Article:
Book: The Happy Runner
Authors: David Roche & Megan Roche
Who Should Read This Book: Long-time runners, new runners, fair weather runners, young runners, wise runners, people thinking about being a runner.
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Why is that girl smiling so big while running? What is wrong with that chick?
This was the best running book I’ve ever read. ( My second favourite is Born to Run by Chris McDougall). The main method is SWAP, Some Work All Play. That’s the attitude you should have toward running. And Play while running is definitely front and center in this book.
Megan and David spent part 1 reminding me why I started running in the first place. They told me that running should be more about the fun and feeling good than about the numbers. I spent the whole fall of 2018 stressing about my upcoming half marathon and how I desperately wanted to get a PB. And when I didn’t get it, I was crushed. I quickly snapped out of it and resolved to try again in the spring of 2019. But I was mad at my body for being 4 minutes short. 4 minutes over 21kms is nothing! I was beating myself up for nothing! Reading this book made me focus on the real reasons why I run and personal bests and numbers, aren’t my reasons.
In Part 2, Megan and David give concrete strategies to improve your running form, your pacing, and your attitude toward running. They stressed that running should be easy. If you can’t talk, you’re going too fast. Part 2 was full of training tips that can be applied to any distance. This part inspired me to push myself a little more, and try new things with my training.
Throughout the book, the Roche’s make you laugh and smile. Their dog Addie is a frequent all caps contributor to each chapter which is heart warming and funny. I only have one critique and I’m not evening dropping a rating point for it because it’s not a big deal. It’s just something that bothered me a little bit.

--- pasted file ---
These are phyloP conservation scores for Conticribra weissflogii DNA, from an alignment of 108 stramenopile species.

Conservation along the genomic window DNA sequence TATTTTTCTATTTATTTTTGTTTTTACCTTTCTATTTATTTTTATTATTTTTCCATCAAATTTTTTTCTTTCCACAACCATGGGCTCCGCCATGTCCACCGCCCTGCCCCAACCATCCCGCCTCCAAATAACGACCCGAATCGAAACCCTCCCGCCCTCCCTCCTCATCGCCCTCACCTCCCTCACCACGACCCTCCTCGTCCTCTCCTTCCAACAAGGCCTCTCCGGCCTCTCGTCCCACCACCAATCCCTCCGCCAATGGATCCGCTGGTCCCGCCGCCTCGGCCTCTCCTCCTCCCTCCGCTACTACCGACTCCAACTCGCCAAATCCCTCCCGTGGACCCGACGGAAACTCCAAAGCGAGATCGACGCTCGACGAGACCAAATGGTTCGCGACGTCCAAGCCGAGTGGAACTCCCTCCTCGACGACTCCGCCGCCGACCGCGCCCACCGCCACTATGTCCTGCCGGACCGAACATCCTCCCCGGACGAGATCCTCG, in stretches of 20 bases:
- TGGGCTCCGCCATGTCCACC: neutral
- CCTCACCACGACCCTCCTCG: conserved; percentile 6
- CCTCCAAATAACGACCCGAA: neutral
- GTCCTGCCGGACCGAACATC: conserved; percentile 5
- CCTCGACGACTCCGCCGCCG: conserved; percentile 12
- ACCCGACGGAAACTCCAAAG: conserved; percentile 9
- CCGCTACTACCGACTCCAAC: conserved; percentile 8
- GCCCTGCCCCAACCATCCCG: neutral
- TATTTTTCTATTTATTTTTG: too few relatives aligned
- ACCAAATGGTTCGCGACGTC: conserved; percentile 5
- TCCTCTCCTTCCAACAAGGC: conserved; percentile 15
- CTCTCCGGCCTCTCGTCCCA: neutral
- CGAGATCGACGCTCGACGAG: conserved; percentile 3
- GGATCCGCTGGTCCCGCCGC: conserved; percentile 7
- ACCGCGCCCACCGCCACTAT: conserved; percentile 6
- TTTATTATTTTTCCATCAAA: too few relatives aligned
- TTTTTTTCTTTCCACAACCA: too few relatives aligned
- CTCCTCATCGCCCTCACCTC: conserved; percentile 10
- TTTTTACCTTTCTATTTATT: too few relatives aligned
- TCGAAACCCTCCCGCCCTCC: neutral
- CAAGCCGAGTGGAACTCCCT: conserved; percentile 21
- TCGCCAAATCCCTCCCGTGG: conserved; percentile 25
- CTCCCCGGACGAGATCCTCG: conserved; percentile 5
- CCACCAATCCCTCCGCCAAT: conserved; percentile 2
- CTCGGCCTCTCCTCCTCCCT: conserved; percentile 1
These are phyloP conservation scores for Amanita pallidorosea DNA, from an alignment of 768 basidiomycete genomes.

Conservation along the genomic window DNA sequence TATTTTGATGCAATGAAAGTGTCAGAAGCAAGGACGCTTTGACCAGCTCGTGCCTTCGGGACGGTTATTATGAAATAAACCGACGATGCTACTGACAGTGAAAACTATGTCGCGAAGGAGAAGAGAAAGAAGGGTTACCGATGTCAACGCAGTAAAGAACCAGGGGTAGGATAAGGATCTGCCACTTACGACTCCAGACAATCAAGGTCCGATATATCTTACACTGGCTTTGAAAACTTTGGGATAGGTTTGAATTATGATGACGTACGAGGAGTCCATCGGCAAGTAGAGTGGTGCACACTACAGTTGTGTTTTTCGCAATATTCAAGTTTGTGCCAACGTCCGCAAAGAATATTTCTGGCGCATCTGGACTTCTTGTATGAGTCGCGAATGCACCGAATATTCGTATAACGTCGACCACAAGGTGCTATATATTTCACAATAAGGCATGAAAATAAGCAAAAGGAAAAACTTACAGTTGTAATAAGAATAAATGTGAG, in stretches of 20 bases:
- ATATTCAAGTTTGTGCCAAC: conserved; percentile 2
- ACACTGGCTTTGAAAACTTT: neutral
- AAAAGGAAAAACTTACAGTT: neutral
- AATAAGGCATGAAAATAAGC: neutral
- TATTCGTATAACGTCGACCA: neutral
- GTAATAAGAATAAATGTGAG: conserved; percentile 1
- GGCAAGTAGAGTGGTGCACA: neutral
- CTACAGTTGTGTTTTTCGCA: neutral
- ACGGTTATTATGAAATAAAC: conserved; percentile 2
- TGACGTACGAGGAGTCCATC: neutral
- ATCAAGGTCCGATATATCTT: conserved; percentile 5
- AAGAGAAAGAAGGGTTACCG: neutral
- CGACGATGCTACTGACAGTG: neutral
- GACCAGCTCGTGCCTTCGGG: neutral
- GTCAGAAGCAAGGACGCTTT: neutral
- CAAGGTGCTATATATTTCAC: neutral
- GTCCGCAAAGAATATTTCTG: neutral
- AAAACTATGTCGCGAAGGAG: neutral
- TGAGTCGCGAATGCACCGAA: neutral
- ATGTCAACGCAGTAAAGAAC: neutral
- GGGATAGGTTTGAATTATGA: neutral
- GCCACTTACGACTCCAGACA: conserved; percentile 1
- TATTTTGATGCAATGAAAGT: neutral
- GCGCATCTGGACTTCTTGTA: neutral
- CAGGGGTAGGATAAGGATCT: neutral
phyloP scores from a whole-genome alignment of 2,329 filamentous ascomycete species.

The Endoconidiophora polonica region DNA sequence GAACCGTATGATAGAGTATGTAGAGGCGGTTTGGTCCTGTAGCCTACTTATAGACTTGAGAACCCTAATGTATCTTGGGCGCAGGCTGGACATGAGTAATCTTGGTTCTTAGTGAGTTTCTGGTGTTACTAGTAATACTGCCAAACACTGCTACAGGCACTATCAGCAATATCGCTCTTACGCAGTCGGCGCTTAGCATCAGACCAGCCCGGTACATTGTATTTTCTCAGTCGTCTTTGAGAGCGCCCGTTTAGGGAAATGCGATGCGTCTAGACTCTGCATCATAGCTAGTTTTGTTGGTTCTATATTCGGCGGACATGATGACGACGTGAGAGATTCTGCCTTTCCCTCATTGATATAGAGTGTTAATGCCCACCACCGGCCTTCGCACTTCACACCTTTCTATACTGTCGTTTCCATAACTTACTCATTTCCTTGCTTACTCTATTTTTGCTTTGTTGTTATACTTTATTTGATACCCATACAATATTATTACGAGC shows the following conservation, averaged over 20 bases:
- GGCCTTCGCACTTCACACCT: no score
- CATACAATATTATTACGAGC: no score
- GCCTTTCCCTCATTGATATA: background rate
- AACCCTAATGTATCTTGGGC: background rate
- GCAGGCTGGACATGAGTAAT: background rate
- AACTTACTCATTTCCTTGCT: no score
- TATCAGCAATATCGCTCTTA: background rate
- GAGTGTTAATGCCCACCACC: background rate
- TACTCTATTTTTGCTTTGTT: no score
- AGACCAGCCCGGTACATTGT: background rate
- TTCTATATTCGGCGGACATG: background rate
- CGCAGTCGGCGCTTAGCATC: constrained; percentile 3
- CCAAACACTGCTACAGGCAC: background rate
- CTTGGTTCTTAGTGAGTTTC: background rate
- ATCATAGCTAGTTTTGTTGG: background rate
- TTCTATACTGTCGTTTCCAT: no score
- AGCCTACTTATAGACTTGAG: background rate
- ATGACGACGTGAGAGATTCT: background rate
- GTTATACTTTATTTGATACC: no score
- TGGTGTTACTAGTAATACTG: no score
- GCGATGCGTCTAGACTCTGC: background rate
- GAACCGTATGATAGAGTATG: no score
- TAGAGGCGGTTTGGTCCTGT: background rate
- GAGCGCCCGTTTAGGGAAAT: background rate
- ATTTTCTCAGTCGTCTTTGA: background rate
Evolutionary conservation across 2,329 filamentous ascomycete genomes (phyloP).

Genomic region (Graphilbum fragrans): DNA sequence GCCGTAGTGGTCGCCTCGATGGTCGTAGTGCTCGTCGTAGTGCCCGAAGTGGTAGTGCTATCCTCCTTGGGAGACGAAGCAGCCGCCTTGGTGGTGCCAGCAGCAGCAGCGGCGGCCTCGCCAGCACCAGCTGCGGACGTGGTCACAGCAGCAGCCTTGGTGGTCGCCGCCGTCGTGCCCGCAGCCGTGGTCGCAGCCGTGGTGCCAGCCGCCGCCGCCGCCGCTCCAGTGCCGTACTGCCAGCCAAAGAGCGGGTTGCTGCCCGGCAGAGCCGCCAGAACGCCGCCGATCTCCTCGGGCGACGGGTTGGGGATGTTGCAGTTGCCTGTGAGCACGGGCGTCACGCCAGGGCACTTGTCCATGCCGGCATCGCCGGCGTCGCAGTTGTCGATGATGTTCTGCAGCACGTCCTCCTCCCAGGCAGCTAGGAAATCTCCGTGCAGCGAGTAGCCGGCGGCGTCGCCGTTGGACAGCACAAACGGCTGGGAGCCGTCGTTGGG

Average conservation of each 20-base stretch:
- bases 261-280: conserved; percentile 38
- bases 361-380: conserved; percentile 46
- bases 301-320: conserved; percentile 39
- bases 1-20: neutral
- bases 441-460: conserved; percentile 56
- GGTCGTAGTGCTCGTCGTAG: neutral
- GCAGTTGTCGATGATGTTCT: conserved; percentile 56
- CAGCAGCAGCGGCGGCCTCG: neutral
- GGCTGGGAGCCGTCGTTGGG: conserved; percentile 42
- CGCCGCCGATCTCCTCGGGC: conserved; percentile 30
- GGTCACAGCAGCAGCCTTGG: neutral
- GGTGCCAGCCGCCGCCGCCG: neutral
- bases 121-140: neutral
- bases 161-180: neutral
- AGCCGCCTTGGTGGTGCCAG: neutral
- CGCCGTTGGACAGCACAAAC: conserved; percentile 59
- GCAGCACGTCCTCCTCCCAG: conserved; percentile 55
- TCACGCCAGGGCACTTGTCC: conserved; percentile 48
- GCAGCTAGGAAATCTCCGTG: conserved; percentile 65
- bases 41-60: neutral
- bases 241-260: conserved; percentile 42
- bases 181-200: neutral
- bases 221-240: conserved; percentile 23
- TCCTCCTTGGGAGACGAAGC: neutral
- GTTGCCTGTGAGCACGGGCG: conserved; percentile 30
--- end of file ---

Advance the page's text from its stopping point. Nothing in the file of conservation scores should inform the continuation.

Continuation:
There are examples of runners, mostly athletes they coach, having these amazing running transformations from using the methods of SWAP. They are all the way through the book reinforcing the point of each chapter. However, every single example, every single transformation is about a champion runner. They are people who are winning world class races or Olympic medals. These runners are already incredible and fast. I couldn’t relate to any of the examples. I would just think, wow that’s really amazing that the person running a 3:30 km can run a 3:15 km now. Oh wow this guy could only run a marathon in 2 hrs and 47 minutes and then he changed up his training routine and he can run it in 2 hours and 30 minutes. Good job! Don’t get me wrong those stories are inspiring but they aren’t relatable. Tell me about the girl that ran a 5 hour marathon then got happy and ran a 4 hour 30 minute marathon. I can relate to that!
Okay my one complaint is voiced. Let’s move on. My favourite part of this book was when the Roche’s asked me Why Do You Run? Ummmm because I’ve always run??? Not a good reason they said. They asked some great questions to get me to really think critically about this question. If I couldn’t give a good answer what was the bloody point??? They also asked me to name some long-term running goals, come up with three daily affirmations, and choose some habits to practice the three R’s on. Repeat, Reinforce and Reflect. So below I’m listing all my discoveries!
3 Daily Affirmations
- I am proud of this body that carries me.
- I am happy, healthy, and kind.
- I embrace each day with enthusiasm and a smile.
Long Term Running Goals
- Marathon number 3.
- 50 mile race with Dad for his 60th birthday.
Why the HECK am I doing this?
- To relieve stress and have time to think.
- To be healthy, a morning run makes my whole day better.
- I race for motivation and because I enjoy the routine of a training schedule.
- I like to test my limits.
Habits to Repeat, Reinforce and Reflect
- Be Kind.
- Let it roll off your shoulders.
- Be honest about my feelings.
Overall this was a great read. Very motivating and funny. I would recommend this book to every runner I know.